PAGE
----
Cities, such as Paris, partially in response to Covid 19, partially as a continuing regenerative practice, are beginning to reimagine themselves, as a collective of small village communities, rather than one homogeneous city, through ’15 minute Cities’creating stronger, more resilient and thriving communities (BBC – https://www.instapaper.com/read/1375115943)
Zoom Regenerative concluded 2020 with a participant round up of what has postively inspired during the year, ZR will continue through 2021, commencing on 12th Jan, providing a platform to share, learn from and celebrate regenerative practices around the world. (Fairsnape: https://fairsnape.com/zoom-regen/)
Something to Do
Asking your MP to speak up for wildlife. The first (UK) Environment Bill in over 20 years is making its way through Parliament and will soon be debated by MPs. UK Wildlife trusts are calling for a clear, legally binding target in the Bill to reverse the decline of species and habitats within a decade. By being the first country to set an ambitious target in law for the recovery of nature, the UK will set an example which the rest of the world can follow. (Wildlife Trusts: https://www.instapaper.com/read/1374802645)
Something to Read
As this is the first newsletter on here and for 202, book recommendation has to be Braiding Sweetgrass, Robin Wall Kimmerer, for a real grounding in understanding our relationship with nature, and in particular plants. Towards the end of 2020 Kimmerer wrote for Emergence magazine on the need for a new, eco-economy (Emergence Magazine The Serviceberry: An Economy of Abundance)
Something to Listen to …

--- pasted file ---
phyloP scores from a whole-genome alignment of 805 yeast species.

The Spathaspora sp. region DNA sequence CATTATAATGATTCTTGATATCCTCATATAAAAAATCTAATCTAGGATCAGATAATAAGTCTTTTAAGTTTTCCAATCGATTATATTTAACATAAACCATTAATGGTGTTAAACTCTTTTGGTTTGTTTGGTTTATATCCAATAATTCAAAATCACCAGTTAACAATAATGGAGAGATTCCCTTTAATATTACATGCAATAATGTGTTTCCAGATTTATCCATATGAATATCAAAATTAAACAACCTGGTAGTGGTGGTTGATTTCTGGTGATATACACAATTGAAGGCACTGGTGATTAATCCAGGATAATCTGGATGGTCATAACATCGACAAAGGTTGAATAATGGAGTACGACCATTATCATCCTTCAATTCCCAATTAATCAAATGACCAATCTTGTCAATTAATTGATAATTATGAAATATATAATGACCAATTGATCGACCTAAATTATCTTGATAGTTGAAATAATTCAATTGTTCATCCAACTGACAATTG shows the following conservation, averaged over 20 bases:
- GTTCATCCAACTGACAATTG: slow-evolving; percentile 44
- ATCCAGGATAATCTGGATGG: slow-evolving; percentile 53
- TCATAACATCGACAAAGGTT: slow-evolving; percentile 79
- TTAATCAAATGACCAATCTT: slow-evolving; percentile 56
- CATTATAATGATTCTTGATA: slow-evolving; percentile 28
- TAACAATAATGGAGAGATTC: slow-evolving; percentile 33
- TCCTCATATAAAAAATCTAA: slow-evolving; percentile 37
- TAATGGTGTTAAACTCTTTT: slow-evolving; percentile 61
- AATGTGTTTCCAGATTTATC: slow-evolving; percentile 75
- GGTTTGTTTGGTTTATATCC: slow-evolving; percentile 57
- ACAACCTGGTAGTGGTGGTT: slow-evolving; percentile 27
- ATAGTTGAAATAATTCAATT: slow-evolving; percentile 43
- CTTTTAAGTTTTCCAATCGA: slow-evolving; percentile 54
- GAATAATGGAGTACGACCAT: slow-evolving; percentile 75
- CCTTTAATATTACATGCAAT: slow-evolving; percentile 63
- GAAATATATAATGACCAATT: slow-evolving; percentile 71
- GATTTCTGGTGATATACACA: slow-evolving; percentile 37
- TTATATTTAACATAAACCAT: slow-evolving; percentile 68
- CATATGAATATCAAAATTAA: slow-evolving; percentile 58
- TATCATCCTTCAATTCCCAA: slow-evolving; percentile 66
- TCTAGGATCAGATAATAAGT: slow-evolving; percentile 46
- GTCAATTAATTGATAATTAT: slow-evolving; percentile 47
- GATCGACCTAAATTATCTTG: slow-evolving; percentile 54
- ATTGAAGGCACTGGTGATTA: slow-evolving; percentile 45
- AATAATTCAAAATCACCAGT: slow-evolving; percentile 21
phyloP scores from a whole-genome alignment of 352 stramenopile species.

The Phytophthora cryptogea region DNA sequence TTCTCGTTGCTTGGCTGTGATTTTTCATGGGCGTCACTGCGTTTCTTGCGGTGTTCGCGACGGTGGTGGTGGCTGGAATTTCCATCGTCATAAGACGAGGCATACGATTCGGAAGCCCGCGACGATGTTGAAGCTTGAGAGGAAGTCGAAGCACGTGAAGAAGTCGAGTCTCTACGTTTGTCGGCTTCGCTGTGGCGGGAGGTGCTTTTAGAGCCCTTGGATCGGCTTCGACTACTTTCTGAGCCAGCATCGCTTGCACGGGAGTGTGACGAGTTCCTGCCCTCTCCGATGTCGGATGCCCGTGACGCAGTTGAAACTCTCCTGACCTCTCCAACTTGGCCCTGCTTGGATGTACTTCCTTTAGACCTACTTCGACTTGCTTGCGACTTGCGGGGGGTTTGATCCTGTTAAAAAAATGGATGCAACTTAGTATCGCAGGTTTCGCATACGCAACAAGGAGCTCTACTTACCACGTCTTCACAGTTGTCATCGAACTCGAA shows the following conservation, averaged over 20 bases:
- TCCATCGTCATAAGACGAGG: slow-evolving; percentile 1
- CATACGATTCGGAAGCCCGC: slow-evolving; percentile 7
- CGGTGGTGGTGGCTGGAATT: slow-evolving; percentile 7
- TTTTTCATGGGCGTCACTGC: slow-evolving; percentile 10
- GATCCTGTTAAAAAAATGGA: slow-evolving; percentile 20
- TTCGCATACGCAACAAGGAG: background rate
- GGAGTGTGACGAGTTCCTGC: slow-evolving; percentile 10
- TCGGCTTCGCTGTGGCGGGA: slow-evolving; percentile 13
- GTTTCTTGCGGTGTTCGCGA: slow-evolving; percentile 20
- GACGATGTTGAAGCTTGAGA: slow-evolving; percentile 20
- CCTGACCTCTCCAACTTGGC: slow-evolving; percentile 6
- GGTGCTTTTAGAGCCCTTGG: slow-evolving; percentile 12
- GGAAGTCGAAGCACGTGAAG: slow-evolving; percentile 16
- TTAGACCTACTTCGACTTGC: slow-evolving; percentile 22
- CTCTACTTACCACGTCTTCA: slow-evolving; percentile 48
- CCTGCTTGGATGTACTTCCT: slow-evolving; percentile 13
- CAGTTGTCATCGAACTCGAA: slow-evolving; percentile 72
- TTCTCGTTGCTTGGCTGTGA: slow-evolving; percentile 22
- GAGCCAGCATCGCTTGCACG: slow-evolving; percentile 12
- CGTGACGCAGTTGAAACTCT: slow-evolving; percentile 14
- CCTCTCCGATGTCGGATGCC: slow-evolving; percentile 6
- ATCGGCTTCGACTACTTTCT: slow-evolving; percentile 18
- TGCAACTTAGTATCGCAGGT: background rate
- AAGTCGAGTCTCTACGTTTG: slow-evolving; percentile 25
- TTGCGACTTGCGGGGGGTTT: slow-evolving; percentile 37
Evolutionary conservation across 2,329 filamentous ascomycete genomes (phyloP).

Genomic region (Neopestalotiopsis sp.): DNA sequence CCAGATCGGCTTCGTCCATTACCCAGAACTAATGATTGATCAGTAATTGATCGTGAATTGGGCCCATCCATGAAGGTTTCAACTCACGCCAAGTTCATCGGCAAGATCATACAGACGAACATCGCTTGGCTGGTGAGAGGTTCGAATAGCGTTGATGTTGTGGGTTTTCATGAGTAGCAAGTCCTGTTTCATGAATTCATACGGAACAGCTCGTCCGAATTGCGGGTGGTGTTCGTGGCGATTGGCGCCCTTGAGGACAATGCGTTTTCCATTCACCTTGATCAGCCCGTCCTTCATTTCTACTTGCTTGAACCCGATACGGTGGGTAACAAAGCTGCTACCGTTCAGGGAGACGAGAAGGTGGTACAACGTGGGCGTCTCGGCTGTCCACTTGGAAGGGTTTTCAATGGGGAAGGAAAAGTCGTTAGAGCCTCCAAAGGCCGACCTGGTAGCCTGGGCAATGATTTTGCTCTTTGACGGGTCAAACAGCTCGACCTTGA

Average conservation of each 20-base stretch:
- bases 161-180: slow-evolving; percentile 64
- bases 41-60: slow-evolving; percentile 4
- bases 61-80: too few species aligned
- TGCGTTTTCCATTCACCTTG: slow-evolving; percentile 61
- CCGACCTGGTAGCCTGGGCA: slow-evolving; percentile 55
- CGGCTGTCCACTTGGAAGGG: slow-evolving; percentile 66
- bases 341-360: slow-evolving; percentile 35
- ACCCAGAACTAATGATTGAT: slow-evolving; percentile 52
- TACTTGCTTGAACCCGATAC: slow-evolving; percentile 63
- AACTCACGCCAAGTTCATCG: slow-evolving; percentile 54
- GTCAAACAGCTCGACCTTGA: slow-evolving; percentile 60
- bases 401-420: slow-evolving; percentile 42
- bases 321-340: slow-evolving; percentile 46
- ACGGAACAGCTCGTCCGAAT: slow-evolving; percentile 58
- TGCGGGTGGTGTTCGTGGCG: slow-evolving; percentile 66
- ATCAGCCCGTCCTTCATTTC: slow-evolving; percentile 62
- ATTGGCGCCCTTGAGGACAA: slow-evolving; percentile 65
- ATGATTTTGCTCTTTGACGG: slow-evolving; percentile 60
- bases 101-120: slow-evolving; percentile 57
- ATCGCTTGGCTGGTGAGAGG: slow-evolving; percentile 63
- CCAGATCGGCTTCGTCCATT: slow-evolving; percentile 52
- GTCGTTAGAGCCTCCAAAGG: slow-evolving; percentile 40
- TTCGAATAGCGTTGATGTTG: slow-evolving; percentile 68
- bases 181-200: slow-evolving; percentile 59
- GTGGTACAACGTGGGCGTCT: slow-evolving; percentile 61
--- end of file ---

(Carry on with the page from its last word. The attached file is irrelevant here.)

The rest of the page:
The amazing podcast series from Rob Hopkins, From What If to What Next continues to inform and inspire (Hopkins: https://www.robhopkins.net/podcast/)
Something to Look out for …
The RESTORE research network publication from the Scale Jumping working group will be available very soon. Through the application of system thinking, how can we identify injection points to scale jump from the proven regenerative practices in our quislings and cities, to a state where they become mainstream, the new normal. (Restore: www.eurestore.eu)
… and Something Else
The thinking behind Regenerative Agriculture and its nexus with design living buildings has featured on Zoom Regenerative a number of times, particularly with the Nature Barn, a Living Building Challenge project on the Diggens farm in Devon, that practices regenerative agriculture and rewilding. (Digg and Co: https://www.diggandco.com/writings/nature-barn)
Read the wonderful article from Patrick Barkham A moo-ving target: fenceless grazing widens possibilities for cows and wildlife, where technology is being embraced by rewilders who want cows to mimic the grazing of extinct wild herbivores such as aurochs and move through wider landscapes in a natural way, ensuring their grazing creates mosaics of habitat and boosts rare flora. (Guardian: https://www.instapaper.com/read/1374924567)
Related, I am reading and engrossed in Nick Hayes excellent passionate Book of Trespass – where he makes the point that fences were originally to keep stock in but soon became the symbol to keep people out. Now that we can train and keep stock within zones marked through an app, without fencing, what impact will this have on law of trespass, on rights of way and right to roam. (Bloombury: https://www.bloomsbury.com/uk/the-book-of-trespass-9781526604712/)